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    ABSTRACT: The detailed origin of the diffuse gamma-ray background is still unknown. However, the contribution of unresolved sources is expected to induce small-scale anisotropies in this emission, which may provide a way to identify and constrain the properties of its contributors. Recent studies have predicted the contributions to the angular power spectrum (APS) from extragalactic and galactic dark matter (DM) annihilation or decay. The Fermi-LAT collaboration reported detection of angular power with a significance larger than $3\sigma$ in the energy range from 1 GeV to 10 GeV on 22 months of data [Ackermann et al. 2012]. For these preliminary results the already published Fermi-LAT APS measurements [Ackermann et al. 2012] are compared to the accurate predictions for DM anisotropies from state-of-the-art cosmological simulations as presented in [Fornasa et al. 2013] to derive constraints on different DM candidates.
    03/2013;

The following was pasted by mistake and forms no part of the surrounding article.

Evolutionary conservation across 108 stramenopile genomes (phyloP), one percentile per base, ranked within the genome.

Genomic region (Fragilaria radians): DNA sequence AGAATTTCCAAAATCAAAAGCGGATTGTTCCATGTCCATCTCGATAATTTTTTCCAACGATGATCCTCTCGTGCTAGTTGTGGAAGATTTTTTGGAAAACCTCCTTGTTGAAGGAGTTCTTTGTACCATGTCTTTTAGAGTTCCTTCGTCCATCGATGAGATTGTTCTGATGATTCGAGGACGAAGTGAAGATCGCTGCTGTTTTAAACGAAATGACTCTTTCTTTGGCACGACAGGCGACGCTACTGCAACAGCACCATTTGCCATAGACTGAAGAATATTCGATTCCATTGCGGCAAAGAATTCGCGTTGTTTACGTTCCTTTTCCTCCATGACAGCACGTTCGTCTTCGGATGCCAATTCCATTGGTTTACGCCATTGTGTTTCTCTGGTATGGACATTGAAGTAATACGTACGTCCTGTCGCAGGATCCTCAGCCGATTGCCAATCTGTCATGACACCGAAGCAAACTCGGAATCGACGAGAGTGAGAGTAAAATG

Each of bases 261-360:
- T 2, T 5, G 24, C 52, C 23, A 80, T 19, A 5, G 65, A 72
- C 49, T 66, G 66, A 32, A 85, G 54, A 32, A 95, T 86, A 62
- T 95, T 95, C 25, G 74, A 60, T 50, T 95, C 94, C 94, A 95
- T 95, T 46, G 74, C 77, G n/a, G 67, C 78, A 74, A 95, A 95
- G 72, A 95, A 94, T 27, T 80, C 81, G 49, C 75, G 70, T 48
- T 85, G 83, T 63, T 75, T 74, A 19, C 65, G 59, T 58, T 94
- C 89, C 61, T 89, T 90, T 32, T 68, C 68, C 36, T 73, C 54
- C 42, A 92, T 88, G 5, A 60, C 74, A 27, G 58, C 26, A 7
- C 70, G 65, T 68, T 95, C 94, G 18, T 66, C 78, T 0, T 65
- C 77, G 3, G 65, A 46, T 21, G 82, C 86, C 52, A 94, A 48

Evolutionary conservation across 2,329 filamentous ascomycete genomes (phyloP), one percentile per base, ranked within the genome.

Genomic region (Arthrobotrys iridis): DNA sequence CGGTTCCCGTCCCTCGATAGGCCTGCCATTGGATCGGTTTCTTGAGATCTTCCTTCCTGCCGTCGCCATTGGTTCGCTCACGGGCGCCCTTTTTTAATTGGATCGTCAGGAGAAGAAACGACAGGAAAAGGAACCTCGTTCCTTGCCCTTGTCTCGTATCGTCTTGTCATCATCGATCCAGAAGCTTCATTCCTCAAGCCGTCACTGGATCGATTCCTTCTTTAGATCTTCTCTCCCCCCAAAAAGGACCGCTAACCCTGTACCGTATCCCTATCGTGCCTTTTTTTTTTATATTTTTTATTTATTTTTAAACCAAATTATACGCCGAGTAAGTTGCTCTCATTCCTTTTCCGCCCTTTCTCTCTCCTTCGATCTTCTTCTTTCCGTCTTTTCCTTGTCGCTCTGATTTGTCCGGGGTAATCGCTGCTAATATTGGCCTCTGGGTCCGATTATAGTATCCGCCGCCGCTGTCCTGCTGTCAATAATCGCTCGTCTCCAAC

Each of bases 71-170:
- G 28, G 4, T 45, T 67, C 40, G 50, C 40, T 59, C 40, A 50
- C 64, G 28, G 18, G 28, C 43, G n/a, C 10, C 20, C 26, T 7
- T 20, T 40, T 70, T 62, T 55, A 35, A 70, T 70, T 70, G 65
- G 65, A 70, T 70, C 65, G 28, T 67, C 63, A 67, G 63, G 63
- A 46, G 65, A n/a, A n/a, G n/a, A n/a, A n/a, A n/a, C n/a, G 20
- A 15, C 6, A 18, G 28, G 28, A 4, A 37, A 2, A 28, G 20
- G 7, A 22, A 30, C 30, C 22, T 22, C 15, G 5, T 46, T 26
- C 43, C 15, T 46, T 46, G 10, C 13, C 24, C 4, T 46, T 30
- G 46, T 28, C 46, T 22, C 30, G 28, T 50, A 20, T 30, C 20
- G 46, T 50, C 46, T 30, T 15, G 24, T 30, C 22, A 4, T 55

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    ABSTRACT: The Cherenkov Telescope Array (CTA) is a new observatory for very high-energy (VHE) gamma rays. CTA has ambitions science goals, for which it is necessary to achieve full-sky coverage, to improve the sensitivity by about an order of magnitude, to span about four decades of energy, from a few tens of GeV to above 100 TeV with enhanced angular and energy resolutions over existing VHE gamma-ray observatories. An international collaboration has formed with more than 1000 members from 27 countries in Europe, Asia, Africa and North and South America. In 2010 the CTA Consortium completed a Design Study and started a three-year Preparatory Phase which leads to production readiness of CTA in 2014. In this paper we introduce the science goals and the concept of CTA, and provide an overview of the project.